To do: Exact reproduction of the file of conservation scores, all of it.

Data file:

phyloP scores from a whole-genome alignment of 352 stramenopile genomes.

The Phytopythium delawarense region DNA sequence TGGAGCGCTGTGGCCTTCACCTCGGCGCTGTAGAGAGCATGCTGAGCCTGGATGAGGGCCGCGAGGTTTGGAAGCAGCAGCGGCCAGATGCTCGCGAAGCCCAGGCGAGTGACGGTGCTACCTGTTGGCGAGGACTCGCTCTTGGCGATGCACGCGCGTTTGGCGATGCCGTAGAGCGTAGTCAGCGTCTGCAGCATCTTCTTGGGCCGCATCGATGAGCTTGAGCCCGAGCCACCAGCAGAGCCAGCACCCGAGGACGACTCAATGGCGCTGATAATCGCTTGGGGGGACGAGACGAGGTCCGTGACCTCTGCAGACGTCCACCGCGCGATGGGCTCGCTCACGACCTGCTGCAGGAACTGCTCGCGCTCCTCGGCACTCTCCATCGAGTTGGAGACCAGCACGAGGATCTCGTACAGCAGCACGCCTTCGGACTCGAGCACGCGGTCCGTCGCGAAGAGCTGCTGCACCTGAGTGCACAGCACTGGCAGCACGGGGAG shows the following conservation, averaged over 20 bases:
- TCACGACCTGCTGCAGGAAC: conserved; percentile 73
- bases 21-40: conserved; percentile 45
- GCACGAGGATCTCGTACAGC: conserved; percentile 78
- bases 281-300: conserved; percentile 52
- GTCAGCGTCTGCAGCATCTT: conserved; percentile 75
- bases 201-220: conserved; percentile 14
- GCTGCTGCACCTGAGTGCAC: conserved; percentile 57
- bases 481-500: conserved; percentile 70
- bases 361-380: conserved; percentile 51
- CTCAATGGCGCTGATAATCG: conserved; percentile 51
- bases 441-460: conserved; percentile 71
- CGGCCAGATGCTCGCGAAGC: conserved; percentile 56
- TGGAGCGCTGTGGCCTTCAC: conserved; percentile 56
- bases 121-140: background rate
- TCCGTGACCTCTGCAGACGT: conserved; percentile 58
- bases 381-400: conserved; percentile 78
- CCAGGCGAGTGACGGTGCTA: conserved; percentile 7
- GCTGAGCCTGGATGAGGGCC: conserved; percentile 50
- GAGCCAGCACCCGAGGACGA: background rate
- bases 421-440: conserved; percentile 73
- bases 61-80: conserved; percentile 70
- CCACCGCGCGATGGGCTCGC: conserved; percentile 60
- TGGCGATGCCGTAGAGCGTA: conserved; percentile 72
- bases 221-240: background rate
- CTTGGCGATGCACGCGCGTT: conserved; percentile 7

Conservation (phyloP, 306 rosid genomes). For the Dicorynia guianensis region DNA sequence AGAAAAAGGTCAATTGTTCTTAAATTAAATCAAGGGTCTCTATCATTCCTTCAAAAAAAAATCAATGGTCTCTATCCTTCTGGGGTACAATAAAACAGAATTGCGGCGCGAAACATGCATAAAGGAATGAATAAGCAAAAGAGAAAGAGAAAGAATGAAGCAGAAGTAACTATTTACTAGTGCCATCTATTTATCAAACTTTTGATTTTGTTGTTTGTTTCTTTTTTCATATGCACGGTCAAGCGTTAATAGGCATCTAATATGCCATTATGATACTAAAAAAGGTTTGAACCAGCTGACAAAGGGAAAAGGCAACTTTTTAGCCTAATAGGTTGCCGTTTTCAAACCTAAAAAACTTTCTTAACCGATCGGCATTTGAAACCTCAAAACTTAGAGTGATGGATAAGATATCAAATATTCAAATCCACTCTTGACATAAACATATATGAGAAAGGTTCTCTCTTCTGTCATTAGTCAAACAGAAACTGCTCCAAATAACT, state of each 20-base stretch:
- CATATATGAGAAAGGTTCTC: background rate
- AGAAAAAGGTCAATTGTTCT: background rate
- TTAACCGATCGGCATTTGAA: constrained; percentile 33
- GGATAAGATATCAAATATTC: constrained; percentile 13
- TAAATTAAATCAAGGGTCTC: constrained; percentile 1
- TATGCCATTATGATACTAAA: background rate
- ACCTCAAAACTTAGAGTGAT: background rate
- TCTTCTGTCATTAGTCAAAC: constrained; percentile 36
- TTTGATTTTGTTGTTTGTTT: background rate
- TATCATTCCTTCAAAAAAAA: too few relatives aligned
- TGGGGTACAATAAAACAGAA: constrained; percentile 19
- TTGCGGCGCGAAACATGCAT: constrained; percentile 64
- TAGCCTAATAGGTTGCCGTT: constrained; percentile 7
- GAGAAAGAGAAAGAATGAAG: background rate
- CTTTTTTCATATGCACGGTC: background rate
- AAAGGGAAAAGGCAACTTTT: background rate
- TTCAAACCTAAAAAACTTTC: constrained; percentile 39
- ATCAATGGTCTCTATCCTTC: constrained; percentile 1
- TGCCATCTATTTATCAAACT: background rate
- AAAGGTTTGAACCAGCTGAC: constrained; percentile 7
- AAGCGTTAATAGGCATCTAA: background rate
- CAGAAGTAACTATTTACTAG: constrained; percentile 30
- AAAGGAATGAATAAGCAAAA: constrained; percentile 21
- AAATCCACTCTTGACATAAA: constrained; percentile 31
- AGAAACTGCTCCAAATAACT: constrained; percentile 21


phyloP scores from a whole-genome alignment of 352 stramenopile genomes.

The Phytopythium delawarense region DNA sequence TGGAGCGCTGTGGCCTTCACCTCGGCGCTGTAGAGAGCATGCTGAGCCTGGATGAGGGCCGCGAGGTTTGGAAGCAGCAGCGGCCAGATGCTCGCGAAGCCCAGGCGAGTGACGGTGCTACCTGTTGGCGAGGACTCGCTCTTGGCGATGCACGCGCGTTTGGCGATGCCGTAGAGCGTAGTCAGCGTCTGCAGCATCTTCTTGGGCCGCATCGATGAGCTTGAGCCCGAGCCACCAGCAGAGCCAGCACCCGAGGACGACTCAATGGCGCTGATAATCGCTTGGGGGGACGAGACGAGGTCCGTGACCTCTGCAGACGTCCACCGCGCGATGGGCTCGCTCACGACCTGCTGCAGGAACTGCTCGCGCTCCTCGGCACTCTCCATCGAGTTGGAGACCAGCACGAGGATCTCGTACAGCAGCACGCCTTCGGACTCGAGCACGCGGTCCGTCGCGAAGAGCTGCTGCACCTGAGTGCACAGCACTGGCAGCACGGGGAG shows the following conservation, averaged over 20 bases:
- TCACGACCTGCTGCAGGAAC: conserved; percentile 73
- bases 21-40: conserved; percentile 45
- GCACGAGGATCTCGTACAGC: conserved; percentile 78
- bases 281-300: conserved; percentile 52
- GTCAGCGTCTGCAGCATCTT: conserved; percentile 75
- bases 201-220: conserved; percentile 14
- GCTGCTGCACCTGAGTGCAC: conserved; percentile 57
- bases 481-500: conserved; percentile 70
- bases 361-380: conserved; percentile 51
- CTCAATGGCGCTGATAATCG: conserved; percentile 51
- bases 441-460: conserved; percentile 71
- CGGCCAGATGCTCGCGAAGC: conserved; percentile 56
- TGGAGCGCTGTGGCCTTCAC: conserved; percentile 56
- bases 121-140: background rate
- TCCGTGACCTCTGCAGACGT: conserved; percentile 58
- bases 381-400: conserved; percentile 78
- CCAGGCGAGTGACGGTGCTA: conserved; percentile 7
- GCTGAGCCTGGATGAGGGCC: conserved; percentile 50
- GAGCCAGCACCCGAGGACGA: background rate
- bases 421-440: conserved; percentile 73
- bases 61-80: conserved; percentile 70
- CCACCGCGCGATGGGCTCGC: conserved; percentile 60
- TGGCGATGCCGTAGAGCGTA: conserved; percentile 72
- bases 221-240: background rate
- CTTGGCGATGCACGCGCGTT: conserved; percentile 7

Conservation (phyloP, 306 rosid genomes). For the Dicorynia guianensis region DNA sequence AGAAAAAGGTCAATTGTTCTTAAATTAAATCAAGGGTCTCTATCATTCCTTCAAAAAAAAATCAATGGTCTCTATCCTTCTGGGGTACAATAAAACAGAATTGCGGCGCGAAACATGCATAAAGGAATGAATAAGCAAAAGAGAAAGAGAAAGAATGAAGCAGAAGTAACTATTTACTAGTGCCATCTATTTATCAAACTTTTGATTTTGTTGTTTGTTTCTTTTTTCATATGCACGGTCAAGCGTTAATAGGCATCTAATATGCCATTATGATACTAAAAAAGGTTTGAACCAGCTGACAAAGGGAAAAGGCAACTTTTTAGCCTAATAGGTTGCCGTTTTCAAACCTAAAAAACTTTCTTAACCGATCGGCATTTGAAACCTCAAAACTTAGAGTGATGGATAAGATATCAAATATTCAAATCCACTCTTGACATAAACATATATGAGAAAGGTTCTCTCTTCTGTCATTAGTCAAACAGAAACTGCTCCAAATAACT, state of each 20-base stretch:
- CATATATGAGAAAGGTTCTC: background rate
- AGAAAAAGGTCAATTGTTCT: background rate
- TTAACCGATCGGCATTTGAA: constrained; percentile 33
- GGATAAGATATCAAATATTC: constrained; percentile 13
- TAAATTAAATCAAGGGTCTC: constrained; percentile 1
- TATGCCATTATGATACTAAA: background rate
- ACCTCAAAACTTAGAGTGAT: background rate
- TCTTCTGTCATTAGTCAAAC: constrained; percentile 36
- TTTGATTTTGTTGTTTGTTT: background rate
- TATCATTCCTTCAAAAAAAA: too few relatives aligned
- TGGGGTACAATAAAACAGAA: constrained; percentile 19
- TTGCGGCGCGAAACATGCAT: constrained; percentile 64
- TAGCCTAATAGGTTGCCGTT: constrained; percentile 7
- GAGAAAGAGAAAGAATGAAG: background rate
- CTTTTTTCATATGCACGGTC: background rate
- AAAGGGAAAAGGCAACTTTT: background rate
- TTCAAACCTAAAAAACTTTC: constrained; percentile 39
- ATCAATGGTCTCTATCCTTC: constrained; percentile 1
- TGCCATCTATTTATCAAACT: background rate
- AAAGGTTTGAACCAGCTGAC: constrained; percentile 7
- AAGCGTTAATAGGCATCTAA: background rate
- CAGAAGTAACTATTTACTAG: constrained; percentile 30
- AAAGGAATGAATAAGCAAAA: constrained; percentile 21
- AAATCCACTCTTGACATAAA: constrained; percentile 31
- AGAAACTGCTCCAAATAACT: constrained; percentile 21